UK Tax Advice
Cryptocurrency & Blockchain

Some Tax Advice for UK Crypto Workers

You may have noticed that, yesterday, the British government announced their guidelines on taxation for individuals holding and receiving crypto-assets in the United Kingdom. As you can imagine the document they have released is a considerably lengthy one and is one which, to be honest, doesn’t sit very well with me. I may have my understanding of the document incorrect, that is always a possibility, but from my understanding it seems the British government will be taxing crypto-assets dependent on how a holder receives them.

According to the newly released document individuals who receive cryptocurrency as a payment mechanism will be required to pay income tax on their assets using the pound sterling value of the asset at the time of receipt. This means that you could get paid £1000 in, for example, Ethereum and then watch it drop in value to £500 but still be required to pay tax as if it was worth the initial £1000. This income tax structure is not being limited to payment for services, it is also being applied to income received for mining and airdrops. This could obviously put a lot of people in a sticky situation when considering the volatile nature of cryptocurrencies.

How to Avoid an Un-payable Tax Bill

With that in mind I would like to advise all UK based digital workers who are being paid in cryptocurrencies to take 20% of their payments, at the time of payment, convert it to pound sterling, and set it aside for when their taxes are due. By doing this you will ensure that your tax bill at the end of the year is not one you cannot pay. The obvious risk in doing this is your cryptocurrency appreciating in value. If it does so you will have obviously made 20% less than if you kept it all in crypto but, and it is a big but (J Lo in size), the safety net is in the eventuality of your cryptocurrency depreciating in value between receipt and taxation.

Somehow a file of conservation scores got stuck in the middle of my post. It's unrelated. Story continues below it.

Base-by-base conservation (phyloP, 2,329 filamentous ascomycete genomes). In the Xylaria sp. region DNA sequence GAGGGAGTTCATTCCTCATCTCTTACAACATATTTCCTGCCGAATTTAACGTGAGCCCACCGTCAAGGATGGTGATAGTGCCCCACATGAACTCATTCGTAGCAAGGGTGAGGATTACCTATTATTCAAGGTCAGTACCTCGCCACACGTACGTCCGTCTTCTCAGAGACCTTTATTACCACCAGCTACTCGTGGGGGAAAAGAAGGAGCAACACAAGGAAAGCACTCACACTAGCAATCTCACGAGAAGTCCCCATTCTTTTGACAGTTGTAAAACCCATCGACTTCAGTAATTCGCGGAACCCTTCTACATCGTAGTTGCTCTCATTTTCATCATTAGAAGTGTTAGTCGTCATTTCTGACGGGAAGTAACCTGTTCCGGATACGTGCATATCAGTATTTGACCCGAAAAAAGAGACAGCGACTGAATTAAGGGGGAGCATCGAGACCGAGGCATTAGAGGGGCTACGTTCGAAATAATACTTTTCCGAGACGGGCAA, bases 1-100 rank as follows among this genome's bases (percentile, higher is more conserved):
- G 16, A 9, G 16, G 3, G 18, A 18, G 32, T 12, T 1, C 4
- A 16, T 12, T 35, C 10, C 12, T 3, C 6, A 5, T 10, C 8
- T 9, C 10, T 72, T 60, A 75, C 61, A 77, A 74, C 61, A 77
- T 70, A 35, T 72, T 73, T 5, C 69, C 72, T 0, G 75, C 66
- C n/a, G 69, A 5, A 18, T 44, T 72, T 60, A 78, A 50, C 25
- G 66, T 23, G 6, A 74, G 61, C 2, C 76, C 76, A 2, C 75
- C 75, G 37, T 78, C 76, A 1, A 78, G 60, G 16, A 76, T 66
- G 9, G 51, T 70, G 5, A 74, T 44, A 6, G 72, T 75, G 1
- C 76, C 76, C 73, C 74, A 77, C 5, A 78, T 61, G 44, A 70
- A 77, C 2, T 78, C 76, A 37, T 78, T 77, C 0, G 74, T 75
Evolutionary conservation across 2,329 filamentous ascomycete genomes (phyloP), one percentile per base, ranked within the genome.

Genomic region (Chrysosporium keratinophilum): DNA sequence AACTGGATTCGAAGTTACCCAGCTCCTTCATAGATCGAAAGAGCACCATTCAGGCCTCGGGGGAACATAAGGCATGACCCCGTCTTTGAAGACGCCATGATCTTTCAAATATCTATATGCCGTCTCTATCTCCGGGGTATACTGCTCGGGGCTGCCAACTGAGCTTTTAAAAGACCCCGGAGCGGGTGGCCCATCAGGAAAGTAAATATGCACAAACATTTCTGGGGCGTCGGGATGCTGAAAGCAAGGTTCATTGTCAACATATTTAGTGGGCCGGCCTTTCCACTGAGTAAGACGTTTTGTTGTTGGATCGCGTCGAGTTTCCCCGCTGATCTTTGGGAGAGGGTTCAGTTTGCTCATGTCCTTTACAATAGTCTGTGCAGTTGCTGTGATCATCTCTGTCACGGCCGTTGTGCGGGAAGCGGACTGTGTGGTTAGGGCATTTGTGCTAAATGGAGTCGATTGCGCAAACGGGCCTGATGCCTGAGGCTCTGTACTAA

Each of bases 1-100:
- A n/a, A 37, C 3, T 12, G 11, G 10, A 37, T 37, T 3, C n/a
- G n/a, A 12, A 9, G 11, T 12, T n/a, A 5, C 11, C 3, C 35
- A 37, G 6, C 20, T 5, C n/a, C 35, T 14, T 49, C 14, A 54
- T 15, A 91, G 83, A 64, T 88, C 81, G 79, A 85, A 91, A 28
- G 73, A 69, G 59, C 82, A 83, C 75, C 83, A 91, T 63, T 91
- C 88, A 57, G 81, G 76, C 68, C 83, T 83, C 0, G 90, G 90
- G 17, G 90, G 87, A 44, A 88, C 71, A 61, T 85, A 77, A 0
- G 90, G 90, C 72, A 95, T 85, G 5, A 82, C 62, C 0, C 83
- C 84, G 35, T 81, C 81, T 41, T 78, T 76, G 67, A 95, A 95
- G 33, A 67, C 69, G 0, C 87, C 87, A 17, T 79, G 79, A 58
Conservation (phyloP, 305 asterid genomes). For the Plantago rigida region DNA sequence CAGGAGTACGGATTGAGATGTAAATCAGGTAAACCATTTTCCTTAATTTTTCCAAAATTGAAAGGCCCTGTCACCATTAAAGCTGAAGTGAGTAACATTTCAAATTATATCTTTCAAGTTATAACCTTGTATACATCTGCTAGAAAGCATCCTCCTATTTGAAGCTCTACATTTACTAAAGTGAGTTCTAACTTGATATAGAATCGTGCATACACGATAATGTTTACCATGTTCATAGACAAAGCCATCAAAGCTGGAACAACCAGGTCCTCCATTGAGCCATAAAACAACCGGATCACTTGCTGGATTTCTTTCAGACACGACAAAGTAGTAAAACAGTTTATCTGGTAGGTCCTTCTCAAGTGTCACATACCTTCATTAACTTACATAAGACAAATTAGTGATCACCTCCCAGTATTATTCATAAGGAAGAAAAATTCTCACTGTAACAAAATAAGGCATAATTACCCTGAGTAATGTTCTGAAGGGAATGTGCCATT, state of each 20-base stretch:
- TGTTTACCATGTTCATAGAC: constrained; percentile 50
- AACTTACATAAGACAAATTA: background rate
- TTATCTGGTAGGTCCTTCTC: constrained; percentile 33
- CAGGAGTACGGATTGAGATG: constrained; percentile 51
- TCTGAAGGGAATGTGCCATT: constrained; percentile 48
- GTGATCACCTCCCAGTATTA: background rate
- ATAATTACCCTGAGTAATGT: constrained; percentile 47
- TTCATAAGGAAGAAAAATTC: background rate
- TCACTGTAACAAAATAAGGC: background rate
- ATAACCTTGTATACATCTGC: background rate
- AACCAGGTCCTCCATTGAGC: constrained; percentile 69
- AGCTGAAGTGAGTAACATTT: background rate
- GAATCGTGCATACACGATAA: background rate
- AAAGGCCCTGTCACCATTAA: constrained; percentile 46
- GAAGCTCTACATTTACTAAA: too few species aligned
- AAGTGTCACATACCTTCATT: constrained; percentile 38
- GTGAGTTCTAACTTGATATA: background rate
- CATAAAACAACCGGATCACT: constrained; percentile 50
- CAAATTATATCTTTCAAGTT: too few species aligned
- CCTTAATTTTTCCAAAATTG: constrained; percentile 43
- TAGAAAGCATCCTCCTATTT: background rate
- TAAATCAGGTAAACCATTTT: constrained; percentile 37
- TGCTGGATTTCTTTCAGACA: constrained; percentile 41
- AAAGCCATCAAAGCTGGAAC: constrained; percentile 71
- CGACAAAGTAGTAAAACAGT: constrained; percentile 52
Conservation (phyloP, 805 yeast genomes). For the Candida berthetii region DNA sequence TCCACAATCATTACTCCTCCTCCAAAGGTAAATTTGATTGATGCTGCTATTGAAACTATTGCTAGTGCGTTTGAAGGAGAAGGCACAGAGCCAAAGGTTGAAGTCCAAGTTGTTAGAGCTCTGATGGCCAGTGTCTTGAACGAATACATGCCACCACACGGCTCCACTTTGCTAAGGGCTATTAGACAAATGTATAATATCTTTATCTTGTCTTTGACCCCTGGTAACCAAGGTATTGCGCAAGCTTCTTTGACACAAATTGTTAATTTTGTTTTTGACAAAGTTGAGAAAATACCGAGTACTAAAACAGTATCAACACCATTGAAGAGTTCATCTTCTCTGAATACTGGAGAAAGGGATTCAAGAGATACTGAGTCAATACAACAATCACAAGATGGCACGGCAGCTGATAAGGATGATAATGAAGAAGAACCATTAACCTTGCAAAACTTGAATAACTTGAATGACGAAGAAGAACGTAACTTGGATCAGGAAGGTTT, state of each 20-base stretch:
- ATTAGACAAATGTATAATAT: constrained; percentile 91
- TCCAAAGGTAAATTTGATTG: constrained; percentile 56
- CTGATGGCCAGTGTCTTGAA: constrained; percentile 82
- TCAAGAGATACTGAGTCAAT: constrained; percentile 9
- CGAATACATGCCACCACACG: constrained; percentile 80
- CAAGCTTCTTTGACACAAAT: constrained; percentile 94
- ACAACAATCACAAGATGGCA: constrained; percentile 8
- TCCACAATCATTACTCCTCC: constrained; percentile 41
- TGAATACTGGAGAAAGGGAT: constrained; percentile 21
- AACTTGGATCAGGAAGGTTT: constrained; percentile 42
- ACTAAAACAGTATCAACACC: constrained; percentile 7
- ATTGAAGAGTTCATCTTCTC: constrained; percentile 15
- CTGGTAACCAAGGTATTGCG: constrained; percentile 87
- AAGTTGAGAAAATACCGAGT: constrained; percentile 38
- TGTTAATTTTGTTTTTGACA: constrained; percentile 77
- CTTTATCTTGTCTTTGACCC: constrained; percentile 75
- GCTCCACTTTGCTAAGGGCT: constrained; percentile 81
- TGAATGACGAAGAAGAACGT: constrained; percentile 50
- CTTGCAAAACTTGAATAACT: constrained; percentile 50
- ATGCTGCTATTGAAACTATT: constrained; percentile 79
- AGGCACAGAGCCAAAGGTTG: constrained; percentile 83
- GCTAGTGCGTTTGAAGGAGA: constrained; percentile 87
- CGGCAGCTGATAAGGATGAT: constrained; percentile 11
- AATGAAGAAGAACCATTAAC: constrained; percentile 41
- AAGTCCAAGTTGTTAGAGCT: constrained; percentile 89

By doing as I suggest above you will be able to ensure that you are able to pay your tax bill regardless of what the market does. This is important as the UK government doesn’t care if you cant afford your bills, they want their money (unless you’re Starbucks, Google or Amazon, of course) and they will hunt you down for it.

What About Investments?

From my understanding, if you buy a cryptocurrency and hold it as a form of investment (such as a normal stock or share) it will only become taxable at the point of you liquidating it. So, if you buy Ethereum at £80 and leave it until it reaches a value of £1000, then withdraw it for pound sterling, you will be required to pay capital gains tax on the £1000 you withdrew, not the £80 you put it. Again, my advice to anybody liquidating crypto would be to set aside at least 20% of their withdrawal amount (unless you are withdrawing over the 20% tax band, in which case set aside the amount for the tax band you are in).

Again, this will prevent any un-payable tax bills when they are due and will leave you in a better standing come the end of the year.